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Spring-Summer 2000
Vol. 62, No. 3

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The average college football fan on the East Coast has probably seen Dennis Hennigan '75 in action but won't be penalized for not noticing.

Fans have seen him running up and down football fields in Boston, Syracuse, Pittsburgh, Miami, and elsewhere in the Big East Conference.

They've seen his face and heard his voice.

"Holding on the offense: 15 yards from the spot of the foul. Repeat first down."

Sound familiar? Maybe hand gestures would help. Or a shiny yellow flag? Or a black and white striped shirt?

Hennigan, a Syracuse attorney who played defensive end for the Yellowjackets when he was at Rochester, spends his fall Saturdays as a head referee for games involving Big East teams.

He's the one with the "R" (for "referee," not "Rochester") on his striped jersey. He wears the white hat (the other six on-field officials wear black hats), and he stands behind the offensive backfield during the action.

For his part, he would just as soon remain anonymous when it comes to his gridiron work. If players and fans pay little attention to him and the other officials, that means the game has been well played, he says.

"When I played at Rochester, I never gave the officials a second thought," he says. "And that's the way you want it. You don't want to be noticed."

Hennigan's work, however, has caught the eye of the administrators in charge of Big East officiating.

In 1998, his first year in the conference, he was chosen to head the officiating crew at the Sun Bowl in El Paso, Texas. And last year, he was selected as head referee for the Rose Bowl, the granddaddy of the collegiate post-season system played in Pasadena before 94,000 fans on New Year's Day.

The bowl appointments are the culmination of a 25-year career as a football official.

After his graduation from Rochester, Hennigan's officiating career began with high school games, the first stop in a hierarchical system that resembles the minor league system in professional baseball.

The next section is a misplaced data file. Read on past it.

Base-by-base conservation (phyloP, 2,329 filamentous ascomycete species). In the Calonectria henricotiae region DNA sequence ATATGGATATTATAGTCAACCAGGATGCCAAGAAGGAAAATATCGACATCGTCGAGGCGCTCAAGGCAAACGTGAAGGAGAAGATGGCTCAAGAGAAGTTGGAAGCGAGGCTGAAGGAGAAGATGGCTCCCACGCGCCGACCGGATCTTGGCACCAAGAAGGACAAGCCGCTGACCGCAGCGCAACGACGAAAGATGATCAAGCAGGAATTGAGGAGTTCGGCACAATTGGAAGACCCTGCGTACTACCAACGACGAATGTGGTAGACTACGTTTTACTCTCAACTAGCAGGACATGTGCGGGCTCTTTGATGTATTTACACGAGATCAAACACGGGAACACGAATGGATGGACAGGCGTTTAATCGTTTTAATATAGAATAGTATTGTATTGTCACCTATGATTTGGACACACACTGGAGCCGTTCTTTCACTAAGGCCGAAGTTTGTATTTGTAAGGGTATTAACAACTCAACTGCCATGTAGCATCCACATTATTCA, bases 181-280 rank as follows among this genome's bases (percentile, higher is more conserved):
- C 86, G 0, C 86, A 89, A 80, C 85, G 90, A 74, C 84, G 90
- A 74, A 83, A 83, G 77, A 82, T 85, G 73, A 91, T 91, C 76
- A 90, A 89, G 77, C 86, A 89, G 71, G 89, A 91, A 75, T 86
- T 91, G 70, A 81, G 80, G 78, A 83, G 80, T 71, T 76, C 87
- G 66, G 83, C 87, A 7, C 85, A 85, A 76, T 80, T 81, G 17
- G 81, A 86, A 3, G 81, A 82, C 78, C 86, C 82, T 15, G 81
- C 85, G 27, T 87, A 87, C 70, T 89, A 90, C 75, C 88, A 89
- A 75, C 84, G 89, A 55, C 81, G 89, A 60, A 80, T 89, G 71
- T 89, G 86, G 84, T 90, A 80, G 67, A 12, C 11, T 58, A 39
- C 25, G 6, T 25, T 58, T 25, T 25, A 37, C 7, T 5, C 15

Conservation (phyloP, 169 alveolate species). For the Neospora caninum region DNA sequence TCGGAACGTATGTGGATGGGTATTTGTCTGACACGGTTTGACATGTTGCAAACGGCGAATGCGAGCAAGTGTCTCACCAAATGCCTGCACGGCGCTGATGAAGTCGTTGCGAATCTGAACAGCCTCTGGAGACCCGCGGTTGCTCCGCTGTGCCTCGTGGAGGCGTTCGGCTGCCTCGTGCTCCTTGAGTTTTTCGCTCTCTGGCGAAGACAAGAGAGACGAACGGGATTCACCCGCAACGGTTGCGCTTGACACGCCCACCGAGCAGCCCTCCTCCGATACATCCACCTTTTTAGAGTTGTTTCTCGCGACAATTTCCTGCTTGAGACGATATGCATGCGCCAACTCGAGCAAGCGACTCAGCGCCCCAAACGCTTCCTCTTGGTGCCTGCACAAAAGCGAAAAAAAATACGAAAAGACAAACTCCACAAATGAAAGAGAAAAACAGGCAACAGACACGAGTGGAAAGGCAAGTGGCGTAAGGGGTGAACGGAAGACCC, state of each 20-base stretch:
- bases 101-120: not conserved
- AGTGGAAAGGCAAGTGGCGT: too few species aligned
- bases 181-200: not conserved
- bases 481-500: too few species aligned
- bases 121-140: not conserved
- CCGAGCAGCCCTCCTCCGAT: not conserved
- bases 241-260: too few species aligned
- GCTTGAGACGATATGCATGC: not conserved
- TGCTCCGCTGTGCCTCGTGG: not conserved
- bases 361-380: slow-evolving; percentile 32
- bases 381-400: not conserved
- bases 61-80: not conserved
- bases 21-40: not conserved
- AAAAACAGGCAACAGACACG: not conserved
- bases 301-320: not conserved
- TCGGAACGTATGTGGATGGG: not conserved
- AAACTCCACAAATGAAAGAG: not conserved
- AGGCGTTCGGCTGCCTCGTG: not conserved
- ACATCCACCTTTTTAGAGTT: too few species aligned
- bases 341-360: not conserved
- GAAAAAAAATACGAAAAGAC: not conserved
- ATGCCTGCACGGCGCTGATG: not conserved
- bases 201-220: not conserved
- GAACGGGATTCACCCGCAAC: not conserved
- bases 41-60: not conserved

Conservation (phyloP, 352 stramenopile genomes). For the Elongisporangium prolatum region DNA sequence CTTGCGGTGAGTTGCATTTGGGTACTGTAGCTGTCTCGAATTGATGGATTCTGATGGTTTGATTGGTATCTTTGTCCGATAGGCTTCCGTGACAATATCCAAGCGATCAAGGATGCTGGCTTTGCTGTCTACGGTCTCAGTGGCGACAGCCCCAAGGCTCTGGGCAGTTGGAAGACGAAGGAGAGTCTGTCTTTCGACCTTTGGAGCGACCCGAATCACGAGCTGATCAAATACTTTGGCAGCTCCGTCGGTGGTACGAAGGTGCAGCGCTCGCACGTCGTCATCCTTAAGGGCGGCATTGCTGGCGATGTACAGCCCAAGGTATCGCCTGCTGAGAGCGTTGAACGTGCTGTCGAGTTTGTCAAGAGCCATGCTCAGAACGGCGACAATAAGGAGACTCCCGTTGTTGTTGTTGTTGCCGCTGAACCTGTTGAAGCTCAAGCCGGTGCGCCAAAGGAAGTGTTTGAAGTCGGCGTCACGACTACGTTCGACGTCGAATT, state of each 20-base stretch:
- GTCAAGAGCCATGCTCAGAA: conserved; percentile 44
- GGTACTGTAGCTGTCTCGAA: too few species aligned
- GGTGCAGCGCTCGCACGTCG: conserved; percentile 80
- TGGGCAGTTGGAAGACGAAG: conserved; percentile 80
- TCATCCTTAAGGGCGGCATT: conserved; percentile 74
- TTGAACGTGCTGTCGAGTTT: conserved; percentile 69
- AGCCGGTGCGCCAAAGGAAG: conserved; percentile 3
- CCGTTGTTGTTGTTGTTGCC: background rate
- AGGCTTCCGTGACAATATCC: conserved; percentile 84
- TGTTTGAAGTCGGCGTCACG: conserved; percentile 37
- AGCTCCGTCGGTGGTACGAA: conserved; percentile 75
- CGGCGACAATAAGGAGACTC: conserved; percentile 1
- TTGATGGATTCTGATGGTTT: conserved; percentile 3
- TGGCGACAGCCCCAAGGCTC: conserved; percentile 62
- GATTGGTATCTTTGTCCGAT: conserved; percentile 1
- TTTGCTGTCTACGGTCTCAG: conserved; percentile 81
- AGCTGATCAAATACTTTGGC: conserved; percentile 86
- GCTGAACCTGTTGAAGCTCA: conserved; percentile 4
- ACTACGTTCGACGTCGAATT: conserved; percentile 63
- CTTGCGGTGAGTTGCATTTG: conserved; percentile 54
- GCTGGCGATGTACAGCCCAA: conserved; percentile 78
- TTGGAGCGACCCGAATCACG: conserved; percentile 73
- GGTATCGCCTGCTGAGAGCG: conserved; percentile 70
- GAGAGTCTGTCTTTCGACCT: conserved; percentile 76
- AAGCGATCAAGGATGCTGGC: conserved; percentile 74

In 1983, he moved to the college level, calling games in Division III. He soon advanced to Division I-AA, and then to Division I-A, the big leagues of college football.

As Hennigan says: "You pay your dues."

In the Big East, he's one of 38 officials, divided into crews of seven members each.

Unlike baseball, where umpires rotate from position to position throughout the season, football officials keep the same assignment throughout their careers, so at each level Hennigan has been a head referee. As such, he is the "spokesperson" for the on-field officiating crew. He oversees the work of the other officials, and he's the one who announces penalties on stadium public address systems and on live television when the games are broadcast.

In his life off the field, Hennigan graduated from law school at Case Western Reserve University in 1980. He moved to Syracuse in 1982, where he now is a partner with the law firm of MacKenzie Smith Lewis Mitchell and Hughes. He specializes in commercial litigation.

Despite frequently finding himself in the middle of conflicts between often aggressive disputants--on and off the field --Hennigan doesn't see much overlap between his two roles.

"You have to deal with people, but that's about it," he says.

He also tries not to get too wrapped up in the off-field hype that surrounds many games, particularly bowl games.

"You don't think about it as the Rose Bowl because if you did, you would lose your focus," he says.

"Once the game starts, you treat it as just another game."

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